# How is it shown that a Hermitian matrix will be positive definite?

The following Hermitian matrix is given for all $m \in \mathbb{Z}$:

$$A_m = \left( \begin{array}{cc} m & i \\ -i & m\\ \end{array} \right)$$

(i) Show that $A_1$ is not positive definite.

(ii) Show that $A_2$ is positive definite.

(iii) Determine all $m \in \mathbb{Z}$ such that $A_m$ is positive definite.

So my understanding is: when given a matrix, to check if it is positive definite, one calculates: $\overline{z}^{t}Az$. Would this always be the same as $z^{t}A\overline{z}$? (When I calculated it out, the answer seemed to be "no"). I got the former off wikipedia, but I think I've seen the later as well...

Using the first version, I get $\overline{z}^{t} A_{m}z = \left( \begin{array}{cc} m \overline{z_{1}}-i\overline{z_{2}}, & i\overline{z_{1}}+m\overline{z_{2}} \end{array} \right) \left(\begin{array}{c}z_{1} \\ z_{2} \end{array} \right) = mz_{1}\overline{z_{1}}-iz_{1}\overline{z_{2}}+i\overline{z_{1}}z_{2}+mz_{2}\overline{z_{2}}$ and since I'm examining whether they are positive definite, I think I should try to express as many terms as squared so I think I can write $=m|z_{1}|^{2}-iz_{1}\overline{z_{2}}+i\overline{z_{1}}z_{2}+m|z_{2}|^{2}$. Here is where I don't know what to do with regard to parts (ii) and (iii)... Is there some sort of way to factor or rearrange the terms to make a case for which $m\in \mathbb{Z}$ this expression must be $\geq 0$? I think I've managed part (i) since $m=1, 0 \neq z = (-1,-i) \Rightarrow 1-i(-1)(i)+i(-1)(-i)+1 = 1+i^{2}+i^{2}+1 = 0$. The problem is that I just got that through playing around and don't really know why it should be so...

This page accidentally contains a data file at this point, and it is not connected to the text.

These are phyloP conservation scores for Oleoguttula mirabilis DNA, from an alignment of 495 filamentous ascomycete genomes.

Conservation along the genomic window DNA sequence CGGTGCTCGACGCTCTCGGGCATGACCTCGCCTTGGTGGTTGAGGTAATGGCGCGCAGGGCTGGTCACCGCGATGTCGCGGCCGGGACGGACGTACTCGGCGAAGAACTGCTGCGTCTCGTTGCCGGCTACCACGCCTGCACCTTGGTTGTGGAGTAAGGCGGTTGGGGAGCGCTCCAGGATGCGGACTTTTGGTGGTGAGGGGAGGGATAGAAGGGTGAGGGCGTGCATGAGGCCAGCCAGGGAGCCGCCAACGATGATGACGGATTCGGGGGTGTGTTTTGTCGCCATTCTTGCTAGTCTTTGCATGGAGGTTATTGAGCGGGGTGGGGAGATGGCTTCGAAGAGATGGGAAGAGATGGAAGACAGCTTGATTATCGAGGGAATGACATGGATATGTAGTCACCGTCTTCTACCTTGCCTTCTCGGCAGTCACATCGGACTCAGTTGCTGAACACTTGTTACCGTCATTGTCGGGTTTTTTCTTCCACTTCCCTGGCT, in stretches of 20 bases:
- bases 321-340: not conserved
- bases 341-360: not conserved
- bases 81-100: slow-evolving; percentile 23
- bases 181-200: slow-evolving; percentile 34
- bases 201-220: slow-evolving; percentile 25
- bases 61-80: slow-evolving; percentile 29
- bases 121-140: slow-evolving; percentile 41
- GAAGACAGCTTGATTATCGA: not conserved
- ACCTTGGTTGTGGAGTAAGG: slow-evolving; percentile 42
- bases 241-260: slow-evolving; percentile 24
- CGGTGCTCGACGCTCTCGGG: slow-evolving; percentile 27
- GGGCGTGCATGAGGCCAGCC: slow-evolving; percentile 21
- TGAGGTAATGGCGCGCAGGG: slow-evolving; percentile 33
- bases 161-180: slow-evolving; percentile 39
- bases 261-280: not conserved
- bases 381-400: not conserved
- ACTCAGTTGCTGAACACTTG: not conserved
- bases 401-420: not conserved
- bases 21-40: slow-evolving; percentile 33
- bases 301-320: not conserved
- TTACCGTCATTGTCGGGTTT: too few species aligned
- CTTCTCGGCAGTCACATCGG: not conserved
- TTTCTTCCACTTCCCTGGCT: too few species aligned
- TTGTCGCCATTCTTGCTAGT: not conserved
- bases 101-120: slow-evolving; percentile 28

Also, just to make sure, the same approach will work for a Hermitian matrix of higher order as well, right?

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"Would $\bar{z}^{t}Az$ always be the same as $z^{t}A\bar{z}$?" - nope. The conjugation and transposition cannot be separated here. – J. M. Apr 26 '11 at 18:02
Here's one way to make things more transparent: let $z$ have explicit complex components, like $(a+bi\quad c+di)^T$... – J. M. Apr 26 '11 at 18:06
To check if Siv's solution will apply to you: what definition of "positive definite" are you working with? – J. M. Apr 26 '11 at 18:22
@J.M. : To your previous comment, thank you for the tip! Does something like this look like the right direction? $z = (a+bi, c+di)^t \Rightarrow m(a^2 + b^2) -2(ad-bc) +m(c^2+d^2)$ and since $m(a^2 + b^2) -2(ad-bc) +m(c^2+d^2) \geq 0 \Leftrightarrow m \geq \frac{2(ad-bc)}{a^2 + b^2 +c^2 +d^2}$ – ghshtalt Apr 26 '11 at 18:24
@J.M: as to the definition of positive definite: I think it has so far just been $\alpha$ is positive definite $:\Leftrightarrow \forall v \in V, v\neq 0 : \alpha(v,v) \gt 0$... so pretty basic and we haven't covered how eigenvalues relate to that yet... – ghshtalt Apr 26 '11 at 18:28

You could try to prove (and use) the following criterion: $$\begin{pmatrix} a & b \\ \bar{b} & c \end{pmatrix}$$ is positive definite iff $a > 0$ and $ac - |b|^2 > 0$ (here $a,c$ are real and $b$ is complex).

Hint: apply to the vector $\begin{pmatrix} b \\ -a \end{pmatrix}$